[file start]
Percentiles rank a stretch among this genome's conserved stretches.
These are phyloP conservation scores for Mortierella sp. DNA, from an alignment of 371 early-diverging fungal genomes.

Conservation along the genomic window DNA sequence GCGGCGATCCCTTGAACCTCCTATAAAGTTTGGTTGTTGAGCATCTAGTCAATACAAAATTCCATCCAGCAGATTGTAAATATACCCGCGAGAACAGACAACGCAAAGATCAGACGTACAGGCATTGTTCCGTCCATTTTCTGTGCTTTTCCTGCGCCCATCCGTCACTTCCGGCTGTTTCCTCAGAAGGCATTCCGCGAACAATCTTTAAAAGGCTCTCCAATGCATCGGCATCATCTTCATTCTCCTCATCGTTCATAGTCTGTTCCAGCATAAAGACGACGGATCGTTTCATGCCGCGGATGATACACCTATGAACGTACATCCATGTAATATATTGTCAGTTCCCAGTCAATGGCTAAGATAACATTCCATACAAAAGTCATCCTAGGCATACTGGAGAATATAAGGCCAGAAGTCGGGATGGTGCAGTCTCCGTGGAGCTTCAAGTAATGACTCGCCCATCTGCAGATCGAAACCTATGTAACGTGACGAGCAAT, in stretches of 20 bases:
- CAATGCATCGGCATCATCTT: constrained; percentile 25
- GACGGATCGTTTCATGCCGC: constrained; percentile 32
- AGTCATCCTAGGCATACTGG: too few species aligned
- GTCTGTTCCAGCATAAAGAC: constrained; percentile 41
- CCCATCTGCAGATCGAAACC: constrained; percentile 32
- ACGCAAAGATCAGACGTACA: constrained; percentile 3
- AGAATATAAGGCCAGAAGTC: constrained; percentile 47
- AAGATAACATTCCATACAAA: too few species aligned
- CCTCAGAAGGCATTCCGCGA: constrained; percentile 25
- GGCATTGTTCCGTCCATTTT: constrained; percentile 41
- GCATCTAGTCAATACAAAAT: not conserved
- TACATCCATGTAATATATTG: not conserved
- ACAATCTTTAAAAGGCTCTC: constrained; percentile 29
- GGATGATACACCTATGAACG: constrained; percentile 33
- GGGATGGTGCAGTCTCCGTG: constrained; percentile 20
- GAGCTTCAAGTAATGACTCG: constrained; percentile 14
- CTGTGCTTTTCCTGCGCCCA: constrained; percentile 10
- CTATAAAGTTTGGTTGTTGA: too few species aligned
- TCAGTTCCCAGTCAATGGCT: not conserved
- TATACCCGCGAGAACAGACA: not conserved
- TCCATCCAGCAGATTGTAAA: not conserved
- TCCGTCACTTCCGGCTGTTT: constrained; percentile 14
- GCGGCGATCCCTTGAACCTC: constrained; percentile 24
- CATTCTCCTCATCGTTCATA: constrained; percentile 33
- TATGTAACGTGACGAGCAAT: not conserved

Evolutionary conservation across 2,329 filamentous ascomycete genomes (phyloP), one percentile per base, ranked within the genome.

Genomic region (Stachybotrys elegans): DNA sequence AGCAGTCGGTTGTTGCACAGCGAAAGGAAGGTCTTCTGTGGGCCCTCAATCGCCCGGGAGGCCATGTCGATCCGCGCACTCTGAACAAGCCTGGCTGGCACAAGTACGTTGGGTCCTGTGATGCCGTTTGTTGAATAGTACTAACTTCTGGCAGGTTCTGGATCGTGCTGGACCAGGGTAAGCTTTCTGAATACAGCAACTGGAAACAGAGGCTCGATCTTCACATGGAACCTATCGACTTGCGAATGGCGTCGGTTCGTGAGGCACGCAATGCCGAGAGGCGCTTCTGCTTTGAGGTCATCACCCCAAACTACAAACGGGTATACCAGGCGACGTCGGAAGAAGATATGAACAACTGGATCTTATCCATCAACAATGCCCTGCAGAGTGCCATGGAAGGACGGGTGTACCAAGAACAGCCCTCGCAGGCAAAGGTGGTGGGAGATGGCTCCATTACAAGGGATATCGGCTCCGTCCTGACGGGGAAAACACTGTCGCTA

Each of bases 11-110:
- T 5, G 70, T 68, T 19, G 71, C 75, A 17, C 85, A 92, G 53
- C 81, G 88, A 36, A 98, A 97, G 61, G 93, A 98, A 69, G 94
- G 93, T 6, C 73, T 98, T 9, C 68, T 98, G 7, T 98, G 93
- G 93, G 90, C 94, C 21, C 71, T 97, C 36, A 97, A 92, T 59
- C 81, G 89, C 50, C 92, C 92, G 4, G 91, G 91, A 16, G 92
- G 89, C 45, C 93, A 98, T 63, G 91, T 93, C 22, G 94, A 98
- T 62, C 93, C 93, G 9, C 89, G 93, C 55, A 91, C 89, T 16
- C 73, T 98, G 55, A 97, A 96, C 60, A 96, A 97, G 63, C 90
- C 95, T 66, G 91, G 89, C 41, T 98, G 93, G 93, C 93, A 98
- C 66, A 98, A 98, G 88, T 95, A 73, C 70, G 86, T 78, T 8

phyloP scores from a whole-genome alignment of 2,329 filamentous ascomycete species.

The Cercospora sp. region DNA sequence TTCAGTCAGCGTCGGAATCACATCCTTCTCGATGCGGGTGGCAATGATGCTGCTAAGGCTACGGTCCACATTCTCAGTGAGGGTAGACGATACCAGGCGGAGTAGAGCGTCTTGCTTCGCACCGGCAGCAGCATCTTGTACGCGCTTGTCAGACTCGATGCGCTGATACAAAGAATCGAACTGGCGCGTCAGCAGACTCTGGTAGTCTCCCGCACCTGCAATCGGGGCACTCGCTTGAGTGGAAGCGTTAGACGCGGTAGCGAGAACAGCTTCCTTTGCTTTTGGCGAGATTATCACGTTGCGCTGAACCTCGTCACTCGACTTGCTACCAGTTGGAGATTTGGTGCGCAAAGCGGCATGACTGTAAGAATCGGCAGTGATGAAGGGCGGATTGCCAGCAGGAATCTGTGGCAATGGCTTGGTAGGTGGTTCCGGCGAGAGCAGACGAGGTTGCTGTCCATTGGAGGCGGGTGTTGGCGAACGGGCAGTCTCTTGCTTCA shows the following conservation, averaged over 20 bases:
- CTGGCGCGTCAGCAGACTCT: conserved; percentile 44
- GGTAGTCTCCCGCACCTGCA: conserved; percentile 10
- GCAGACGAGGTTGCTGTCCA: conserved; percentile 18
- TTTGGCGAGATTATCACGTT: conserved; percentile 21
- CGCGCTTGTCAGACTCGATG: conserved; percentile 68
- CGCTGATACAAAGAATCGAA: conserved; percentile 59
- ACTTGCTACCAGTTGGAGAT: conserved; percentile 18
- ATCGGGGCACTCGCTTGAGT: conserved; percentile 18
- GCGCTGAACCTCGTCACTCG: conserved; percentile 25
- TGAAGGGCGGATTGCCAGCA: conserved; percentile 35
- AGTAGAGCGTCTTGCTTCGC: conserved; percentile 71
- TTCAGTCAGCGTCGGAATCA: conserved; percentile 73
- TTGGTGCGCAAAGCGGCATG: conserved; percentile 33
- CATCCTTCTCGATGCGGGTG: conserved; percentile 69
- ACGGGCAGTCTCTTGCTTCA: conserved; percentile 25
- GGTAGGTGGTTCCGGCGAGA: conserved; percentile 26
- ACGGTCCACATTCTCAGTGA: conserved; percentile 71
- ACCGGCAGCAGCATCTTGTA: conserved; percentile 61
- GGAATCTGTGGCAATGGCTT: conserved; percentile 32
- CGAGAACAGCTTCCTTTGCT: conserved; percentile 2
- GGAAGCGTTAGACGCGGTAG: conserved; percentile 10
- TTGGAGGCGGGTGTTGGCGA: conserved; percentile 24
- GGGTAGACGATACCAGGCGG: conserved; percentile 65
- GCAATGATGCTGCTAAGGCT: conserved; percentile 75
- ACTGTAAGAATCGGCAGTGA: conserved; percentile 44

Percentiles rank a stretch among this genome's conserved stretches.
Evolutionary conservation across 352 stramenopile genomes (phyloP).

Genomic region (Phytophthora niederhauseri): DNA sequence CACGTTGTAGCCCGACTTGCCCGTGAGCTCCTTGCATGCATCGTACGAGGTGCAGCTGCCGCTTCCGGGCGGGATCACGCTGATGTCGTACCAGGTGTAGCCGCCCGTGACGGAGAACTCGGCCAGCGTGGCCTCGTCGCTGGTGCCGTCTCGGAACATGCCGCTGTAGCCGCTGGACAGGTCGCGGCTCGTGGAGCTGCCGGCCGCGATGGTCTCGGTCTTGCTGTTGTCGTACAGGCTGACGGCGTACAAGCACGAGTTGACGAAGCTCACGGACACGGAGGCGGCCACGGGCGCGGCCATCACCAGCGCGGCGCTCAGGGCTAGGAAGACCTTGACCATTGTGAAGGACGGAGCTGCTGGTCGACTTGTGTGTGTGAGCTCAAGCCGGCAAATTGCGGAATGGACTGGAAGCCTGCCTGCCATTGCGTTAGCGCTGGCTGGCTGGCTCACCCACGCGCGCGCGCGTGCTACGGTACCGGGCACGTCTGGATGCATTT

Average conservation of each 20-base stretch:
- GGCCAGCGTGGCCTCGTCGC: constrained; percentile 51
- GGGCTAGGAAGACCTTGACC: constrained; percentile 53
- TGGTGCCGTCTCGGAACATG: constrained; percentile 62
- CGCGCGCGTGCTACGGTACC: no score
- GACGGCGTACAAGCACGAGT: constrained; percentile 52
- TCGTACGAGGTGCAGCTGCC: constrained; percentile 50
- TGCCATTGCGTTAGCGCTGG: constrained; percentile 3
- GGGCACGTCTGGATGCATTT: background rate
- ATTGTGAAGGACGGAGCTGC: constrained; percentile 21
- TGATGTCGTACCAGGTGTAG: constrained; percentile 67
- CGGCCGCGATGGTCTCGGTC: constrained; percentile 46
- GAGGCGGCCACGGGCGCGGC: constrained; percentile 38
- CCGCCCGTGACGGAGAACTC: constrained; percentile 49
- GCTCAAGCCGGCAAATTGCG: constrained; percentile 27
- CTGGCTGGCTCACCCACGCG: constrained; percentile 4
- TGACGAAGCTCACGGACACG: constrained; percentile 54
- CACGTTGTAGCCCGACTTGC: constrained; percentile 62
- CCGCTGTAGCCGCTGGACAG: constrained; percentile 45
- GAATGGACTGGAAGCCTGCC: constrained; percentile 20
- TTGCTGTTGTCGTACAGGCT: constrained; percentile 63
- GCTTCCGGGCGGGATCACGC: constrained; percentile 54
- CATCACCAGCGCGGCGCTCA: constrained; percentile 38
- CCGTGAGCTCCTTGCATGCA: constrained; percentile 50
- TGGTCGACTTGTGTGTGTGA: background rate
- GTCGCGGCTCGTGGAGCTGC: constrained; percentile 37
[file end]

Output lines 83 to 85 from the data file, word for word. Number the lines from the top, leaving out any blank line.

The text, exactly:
- CGGCCGCGATGGTCTCGGTC: constrained; percentile 46
- GAGGCGGCCACGGGCGCGGC: constrained; percentile 38
- CCGCCCGTGACGGAGAACTC: constrained; percentile 49